Our legislation, development policies, strategies and initiatives have been aimed at advancing women in various fields within the context of a democratic polity. India has also ratified numerous international treaties and agreements on human rights, dedicated to ensuring equal protection for women. Ratification of the Convention on the Elimination of All Forms of Discrimination against Women is necessary. Successful legislation on gender equality is critical in ensuring equal rights and opportunities for women and men in all fields of life, and in combating systematic discrimination against women. This section provides a range of international and regional treaties, non-treaty agreements, international jurisprudence, OSCE resolutions and other legal principles relevant to gender equality and discrimination prohibition.

The rule of law is excepted:

The rule of law does not exclude any unique laws from all groups of people. For example, Article 361 is an exception that states that the President or the Governors or the Rajpramukhs are not accountable to any court for the exercise subject to their official powers and duties. This is why Article 14 does not specify that the same laws will apply to all persons since not all persons are in the same place by definition, creation or circumstances. This article prohibits class legislation which, by overruling under this article, renders unconstitutional discrimination by conferring particular privileges upon a class of individual.

Conclusion:

Within our constitution, the idea of equality was expressed as an emblem to signify the rules that are made for the individual to have control in this democratic India. In an extremely diverse society like India, where there is a law set that defines ideals such as social justice, equality, democracy and fraternity established by the Constitution serve as the binding force for any wrong. The Indian legal executive has been working on these issues and continues to uphold these guiding principles for the general public’s aggregate progress and ensuring justice for each person. The Indian Constitution, for instance, gives us the luxury of casting a ballot similarly paying no attention to sex with dissimilar to multiple diverse western nations where ladies had to struggle to get this right. We assured the New India will be safe from the past’s dark shadows. Gender equality has taken place not only against the women in society but also against the men.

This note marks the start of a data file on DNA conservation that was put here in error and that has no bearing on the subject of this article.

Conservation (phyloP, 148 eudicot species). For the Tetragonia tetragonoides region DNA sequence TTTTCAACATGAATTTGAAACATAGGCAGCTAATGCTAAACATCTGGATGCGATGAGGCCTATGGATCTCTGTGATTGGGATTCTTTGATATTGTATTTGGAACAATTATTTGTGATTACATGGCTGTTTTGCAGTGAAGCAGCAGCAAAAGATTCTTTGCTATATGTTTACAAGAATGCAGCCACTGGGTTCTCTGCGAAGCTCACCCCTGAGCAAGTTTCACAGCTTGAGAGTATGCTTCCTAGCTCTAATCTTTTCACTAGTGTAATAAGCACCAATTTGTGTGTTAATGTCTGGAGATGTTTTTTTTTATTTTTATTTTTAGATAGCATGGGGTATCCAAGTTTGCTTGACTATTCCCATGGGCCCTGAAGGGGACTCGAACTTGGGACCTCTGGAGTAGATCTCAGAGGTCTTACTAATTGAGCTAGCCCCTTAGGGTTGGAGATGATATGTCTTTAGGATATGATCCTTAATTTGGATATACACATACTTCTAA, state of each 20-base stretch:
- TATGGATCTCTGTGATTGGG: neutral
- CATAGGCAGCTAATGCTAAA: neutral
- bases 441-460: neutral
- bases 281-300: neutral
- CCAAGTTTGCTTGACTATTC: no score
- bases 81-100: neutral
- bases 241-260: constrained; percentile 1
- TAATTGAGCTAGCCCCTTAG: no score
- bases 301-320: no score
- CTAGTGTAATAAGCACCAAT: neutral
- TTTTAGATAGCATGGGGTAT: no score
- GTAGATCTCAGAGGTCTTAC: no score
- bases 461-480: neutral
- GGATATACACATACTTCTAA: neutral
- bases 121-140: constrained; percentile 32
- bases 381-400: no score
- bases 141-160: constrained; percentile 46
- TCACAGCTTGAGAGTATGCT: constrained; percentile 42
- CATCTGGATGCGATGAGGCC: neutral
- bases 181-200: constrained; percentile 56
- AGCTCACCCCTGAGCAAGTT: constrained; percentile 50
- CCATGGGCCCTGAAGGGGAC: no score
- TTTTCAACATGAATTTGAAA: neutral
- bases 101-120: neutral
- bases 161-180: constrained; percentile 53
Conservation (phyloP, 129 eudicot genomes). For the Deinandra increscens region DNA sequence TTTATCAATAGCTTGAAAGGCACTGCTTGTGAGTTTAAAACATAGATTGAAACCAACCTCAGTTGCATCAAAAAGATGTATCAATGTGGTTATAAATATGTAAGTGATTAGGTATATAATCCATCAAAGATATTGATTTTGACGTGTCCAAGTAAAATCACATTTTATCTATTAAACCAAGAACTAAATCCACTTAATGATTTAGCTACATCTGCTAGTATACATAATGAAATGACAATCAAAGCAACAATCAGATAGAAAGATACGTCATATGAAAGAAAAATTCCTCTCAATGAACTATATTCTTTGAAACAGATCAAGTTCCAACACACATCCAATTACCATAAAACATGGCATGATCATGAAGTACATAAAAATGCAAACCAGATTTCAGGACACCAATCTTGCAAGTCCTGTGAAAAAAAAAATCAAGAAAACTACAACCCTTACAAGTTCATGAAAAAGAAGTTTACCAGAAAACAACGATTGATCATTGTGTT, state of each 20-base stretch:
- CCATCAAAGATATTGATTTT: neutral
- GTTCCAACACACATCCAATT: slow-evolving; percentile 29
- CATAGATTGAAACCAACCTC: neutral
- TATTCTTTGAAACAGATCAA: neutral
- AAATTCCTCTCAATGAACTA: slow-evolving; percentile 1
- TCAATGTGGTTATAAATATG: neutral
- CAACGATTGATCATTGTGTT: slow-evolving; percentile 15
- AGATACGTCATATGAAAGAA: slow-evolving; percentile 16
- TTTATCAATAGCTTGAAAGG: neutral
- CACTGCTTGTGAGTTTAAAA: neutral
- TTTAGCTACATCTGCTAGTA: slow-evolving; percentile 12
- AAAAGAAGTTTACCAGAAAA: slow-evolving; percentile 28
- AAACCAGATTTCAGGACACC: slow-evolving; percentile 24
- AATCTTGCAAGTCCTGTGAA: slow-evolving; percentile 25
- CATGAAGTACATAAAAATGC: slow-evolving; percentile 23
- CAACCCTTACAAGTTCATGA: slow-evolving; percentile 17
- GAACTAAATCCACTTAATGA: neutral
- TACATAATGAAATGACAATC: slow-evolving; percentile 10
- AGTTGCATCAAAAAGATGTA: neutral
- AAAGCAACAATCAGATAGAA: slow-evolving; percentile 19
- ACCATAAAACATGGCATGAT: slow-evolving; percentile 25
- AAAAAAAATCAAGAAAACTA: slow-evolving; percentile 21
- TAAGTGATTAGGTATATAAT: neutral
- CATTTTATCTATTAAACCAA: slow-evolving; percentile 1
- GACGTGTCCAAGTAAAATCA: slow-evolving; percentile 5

There are men activist group that protest about the legislation by making special laws and rules for women that make laws for discrimination. There’s a petition from feminists that demonstrates that there’s no proof to suggest that men’s domestic violence is less than women do. Equality rights should not only be given to women but even other legislation should be made to protect people from abuse. 

There is a minor change that puts a small and unique fetter on this broad right referred to in Article 29, which states that the smaller and socially backward citizens, through educational institutions, may put forward their own culture. 29(2) states that, regardless of their faith, sex, etc., no one should be refused admission into a state-run educational institution. This article focuses specifically on the individual community.